While some politicians - including those who had themselves lodged legal challenges - said they were disappointed, even politicians who have been among the fiercest critics of the euro-zone bailouts declared their satisfaction, with, for example, the FDP’s Frank Schäffler describing the verdict as a “victory for democracy”, claiming that with the imposition of the cap on German liability, “The ESM has lost its sharpest tooth”.
However, interestingly the German media has adopted a more sceptical tone altogether. For example, today’s Süddeutsche comments that:
“In their ruling, the judges clearly called out the risks of the euro-rescue but drew few consequences. Their reservations do not change the fact that Europe is moving together under great financial and political risks.”In a front page op-ed, Die Welt editor Thomas Schmidt draws in the ECB OMT bond-buying angle – something that we also cover in our analysis of the ruling - arguing that:
“The Court watches over German money and the issue of democratic legitimacy. It is clear that the ECB decision has opened the way into the bottomless transfer union in principle. It is equally clear that the legitimacy of the path towards the further deepening of European integration is poorly grounded. This must and will result in yet more legal challenges.”FAZ's economics editor Joachim Jahn describes the verdict as “a slap in the face of financial policymakers”, but warns that:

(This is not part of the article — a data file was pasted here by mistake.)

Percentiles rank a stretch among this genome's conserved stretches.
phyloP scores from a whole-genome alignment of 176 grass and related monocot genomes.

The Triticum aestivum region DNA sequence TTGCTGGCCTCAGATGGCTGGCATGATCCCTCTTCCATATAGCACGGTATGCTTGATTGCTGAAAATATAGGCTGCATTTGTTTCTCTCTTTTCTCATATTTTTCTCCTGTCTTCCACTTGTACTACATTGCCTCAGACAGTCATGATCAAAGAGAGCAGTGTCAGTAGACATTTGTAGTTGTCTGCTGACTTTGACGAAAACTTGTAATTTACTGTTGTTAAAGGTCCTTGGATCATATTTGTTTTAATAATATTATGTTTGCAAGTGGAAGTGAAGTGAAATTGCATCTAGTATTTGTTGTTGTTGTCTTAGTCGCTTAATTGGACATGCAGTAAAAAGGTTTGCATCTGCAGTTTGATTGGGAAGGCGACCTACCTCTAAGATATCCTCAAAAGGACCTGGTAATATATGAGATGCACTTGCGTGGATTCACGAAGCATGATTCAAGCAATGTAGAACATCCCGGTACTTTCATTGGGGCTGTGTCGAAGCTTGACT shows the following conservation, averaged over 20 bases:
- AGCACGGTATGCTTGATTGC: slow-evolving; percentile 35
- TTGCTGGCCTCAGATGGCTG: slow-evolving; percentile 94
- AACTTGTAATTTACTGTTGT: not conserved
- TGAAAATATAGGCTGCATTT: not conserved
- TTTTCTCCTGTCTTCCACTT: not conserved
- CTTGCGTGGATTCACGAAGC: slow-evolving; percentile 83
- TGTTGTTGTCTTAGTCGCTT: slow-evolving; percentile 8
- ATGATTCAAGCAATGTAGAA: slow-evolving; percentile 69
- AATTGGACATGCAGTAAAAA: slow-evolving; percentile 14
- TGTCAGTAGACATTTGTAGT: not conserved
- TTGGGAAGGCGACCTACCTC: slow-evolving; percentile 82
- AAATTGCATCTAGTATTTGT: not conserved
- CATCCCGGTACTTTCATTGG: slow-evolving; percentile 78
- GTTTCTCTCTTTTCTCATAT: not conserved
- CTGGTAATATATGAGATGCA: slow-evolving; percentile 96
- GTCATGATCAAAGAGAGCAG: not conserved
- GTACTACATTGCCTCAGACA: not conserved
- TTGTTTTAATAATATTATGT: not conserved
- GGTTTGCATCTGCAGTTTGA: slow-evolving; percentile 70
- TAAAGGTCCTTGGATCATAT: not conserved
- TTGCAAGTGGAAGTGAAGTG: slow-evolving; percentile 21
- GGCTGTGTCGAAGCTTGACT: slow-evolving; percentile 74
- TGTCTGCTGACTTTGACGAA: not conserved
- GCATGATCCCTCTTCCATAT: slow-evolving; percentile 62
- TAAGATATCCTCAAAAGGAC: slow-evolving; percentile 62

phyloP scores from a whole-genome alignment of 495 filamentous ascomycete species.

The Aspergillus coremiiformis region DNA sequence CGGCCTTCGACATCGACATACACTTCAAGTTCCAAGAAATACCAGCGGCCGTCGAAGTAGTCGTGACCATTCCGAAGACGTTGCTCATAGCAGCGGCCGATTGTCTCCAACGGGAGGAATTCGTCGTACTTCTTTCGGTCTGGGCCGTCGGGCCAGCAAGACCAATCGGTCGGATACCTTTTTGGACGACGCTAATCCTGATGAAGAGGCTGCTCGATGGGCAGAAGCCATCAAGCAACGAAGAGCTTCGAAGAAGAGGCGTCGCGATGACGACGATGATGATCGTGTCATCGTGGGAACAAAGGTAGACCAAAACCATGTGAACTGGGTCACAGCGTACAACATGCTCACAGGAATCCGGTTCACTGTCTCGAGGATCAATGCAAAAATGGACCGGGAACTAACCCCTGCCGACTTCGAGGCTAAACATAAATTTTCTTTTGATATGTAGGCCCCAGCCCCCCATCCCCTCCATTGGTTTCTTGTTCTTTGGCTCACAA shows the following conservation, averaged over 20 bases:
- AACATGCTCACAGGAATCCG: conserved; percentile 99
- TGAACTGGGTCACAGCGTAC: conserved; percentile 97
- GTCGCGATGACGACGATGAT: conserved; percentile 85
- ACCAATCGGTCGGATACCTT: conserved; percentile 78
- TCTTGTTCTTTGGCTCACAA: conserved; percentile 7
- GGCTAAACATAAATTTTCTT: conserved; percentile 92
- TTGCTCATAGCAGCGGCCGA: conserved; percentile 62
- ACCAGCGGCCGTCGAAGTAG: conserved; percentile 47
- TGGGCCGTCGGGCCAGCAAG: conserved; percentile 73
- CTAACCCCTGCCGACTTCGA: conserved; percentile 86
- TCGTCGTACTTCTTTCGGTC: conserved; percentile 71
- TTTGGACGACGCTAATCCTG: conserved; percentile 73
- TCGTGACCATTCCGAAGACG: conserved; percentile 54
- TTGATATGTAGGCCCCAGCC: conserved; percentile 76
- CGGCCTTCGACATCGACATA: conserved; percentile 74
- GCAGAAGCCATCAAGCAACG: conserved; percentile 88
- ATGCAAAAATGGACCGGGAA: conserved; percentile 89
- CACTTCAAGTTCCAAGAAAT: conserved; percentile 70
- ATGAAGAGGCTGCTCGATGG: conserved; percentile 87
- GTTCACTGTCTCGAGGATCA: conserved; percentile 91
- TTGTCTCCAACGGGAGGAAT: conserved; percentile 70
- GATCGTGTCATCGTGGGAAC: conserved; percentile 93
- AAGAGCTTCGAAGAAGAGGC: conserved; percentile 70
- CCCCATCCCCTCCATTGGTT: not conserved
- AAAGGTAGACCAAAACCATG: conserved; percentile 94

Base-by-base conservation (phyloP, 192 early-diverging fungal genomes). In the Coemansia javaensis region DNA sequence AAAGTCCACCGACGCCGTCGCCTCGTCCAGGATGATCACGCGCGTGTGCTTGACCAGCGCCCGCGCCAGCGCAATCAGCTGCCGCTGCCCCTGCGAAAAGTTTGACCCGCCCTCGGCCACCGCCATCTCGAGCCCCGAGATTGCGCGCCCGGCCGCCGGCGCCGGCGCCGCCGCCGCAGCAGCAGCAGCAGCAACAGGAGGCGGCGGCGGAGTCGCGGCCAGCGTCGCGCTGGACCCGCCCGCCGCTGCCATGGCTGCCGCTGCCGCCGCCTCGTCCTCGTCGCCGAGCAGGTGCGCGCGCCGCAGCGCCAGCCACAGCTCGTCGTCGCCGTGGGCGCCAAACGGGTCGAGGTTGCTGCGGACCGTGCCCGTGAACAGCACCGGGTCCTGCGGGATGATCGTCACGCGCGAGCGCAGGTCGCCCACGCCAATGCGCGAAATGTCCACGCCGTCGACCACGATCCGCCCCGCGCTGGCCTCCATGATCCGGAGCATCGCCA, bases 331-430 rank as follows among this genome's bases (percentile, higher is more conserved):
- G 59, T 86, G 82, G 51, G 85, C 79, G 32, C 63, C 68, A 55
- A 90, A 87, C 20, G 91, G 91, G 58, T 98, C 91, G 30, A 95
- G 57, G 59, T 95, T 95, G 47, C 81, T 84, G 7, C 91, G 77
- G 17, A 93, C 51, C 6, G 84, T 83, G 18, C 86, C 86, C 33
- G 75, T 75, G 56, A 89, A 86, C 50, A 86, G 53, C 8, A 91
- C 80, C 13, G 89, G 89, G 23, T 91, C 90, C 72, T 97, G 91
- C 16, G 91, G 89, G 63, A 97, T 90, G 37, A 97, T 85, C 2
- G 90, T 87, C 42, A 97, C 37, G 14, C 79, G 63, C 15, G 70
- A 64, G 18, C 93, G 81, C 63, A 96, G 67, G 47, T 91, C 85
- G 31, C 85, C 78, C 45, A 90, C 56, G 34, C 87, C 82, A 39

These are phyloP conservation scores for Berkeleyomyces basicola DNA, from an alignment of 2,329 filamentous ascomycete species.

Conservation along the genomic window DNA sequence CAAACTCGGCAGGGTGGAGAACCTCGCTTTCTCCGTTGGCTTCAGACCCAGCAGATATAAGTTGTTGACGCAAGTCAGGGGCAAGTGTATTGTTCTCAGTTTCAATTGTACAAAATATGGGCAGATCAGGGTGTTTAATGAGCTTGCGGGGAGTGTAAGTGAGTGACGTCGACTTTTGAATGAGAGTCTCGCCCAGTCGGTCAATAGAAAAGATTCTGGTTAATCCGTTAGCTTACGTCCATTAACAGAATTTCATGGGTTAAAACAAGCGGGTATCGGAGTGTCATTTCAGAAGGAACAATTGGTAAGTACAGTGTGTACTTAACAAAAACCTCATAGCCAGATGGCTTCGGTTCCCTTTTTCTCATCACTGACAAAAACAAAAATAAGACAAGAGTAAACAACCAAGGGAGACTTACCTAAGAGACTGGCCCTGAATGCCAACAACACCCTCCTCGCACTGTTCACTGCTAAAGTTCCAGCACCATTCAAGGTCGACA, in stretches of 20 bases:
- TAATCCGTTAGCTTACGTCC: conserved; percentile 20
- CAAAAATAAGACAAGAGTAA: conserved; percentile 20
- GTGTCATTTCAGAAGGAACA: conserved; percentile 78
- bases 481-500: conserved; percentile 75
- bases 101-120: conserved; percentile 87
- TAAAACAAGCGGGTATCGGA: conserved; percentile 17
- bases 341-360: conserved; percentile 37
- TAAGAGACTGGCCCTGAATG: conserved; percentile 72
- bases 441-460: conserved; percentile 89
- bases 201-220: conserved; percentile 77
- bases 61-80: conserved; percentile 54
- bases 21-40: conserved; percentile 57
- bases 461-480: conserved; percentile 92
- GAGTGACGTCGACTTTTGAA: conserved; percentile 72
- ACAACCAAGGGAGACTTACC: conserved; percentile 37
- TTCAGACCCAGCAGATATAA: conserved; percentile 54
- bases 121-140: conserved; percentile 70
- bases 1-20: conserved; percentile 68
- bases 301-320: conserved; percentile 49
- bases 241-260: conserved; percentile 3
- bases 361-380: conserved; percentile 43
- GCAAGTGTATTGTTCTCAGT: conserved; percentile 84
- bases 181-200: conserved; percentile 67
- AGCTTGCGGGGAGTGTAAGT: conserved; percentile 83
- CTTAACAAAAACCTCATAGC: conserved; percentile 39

"With the requirement to secure a liability cap binding under international law, the judges have at least curbed the potential harm to the taxpayer… It is however questionable how much exactly the Karlsruhe order would be worth in an emergency. A protocol to the effect that Germany does not feel itself bound by alternative interpretations of the agreement is would be easy to obtain. Whether this would be considered material by the ECJ in the event Italy and Germany were to argue over reserve liabilities is by no means certain."Last but not least to Bild Zeitung, whose chief editor Nikolas Blome argues that:
“The ECB’s [OMT] programme is perhaps well intended but not well executed. It is highly dangerous – and here the Court’s ruling changes nothing. The double whammy of the ESM and ECB is essentially so strong so as to be able to save every eurozone member. However, exactly this will lead all eurozone states into temptation: why enact painful reforms and brutal savings when it could be supposedly easier at the expense of the others, and Germany in particular?”The relief of Germany’s politicians is palpable, but the battle for the future of the euro – and the role of the ECB in particular – is still far from over.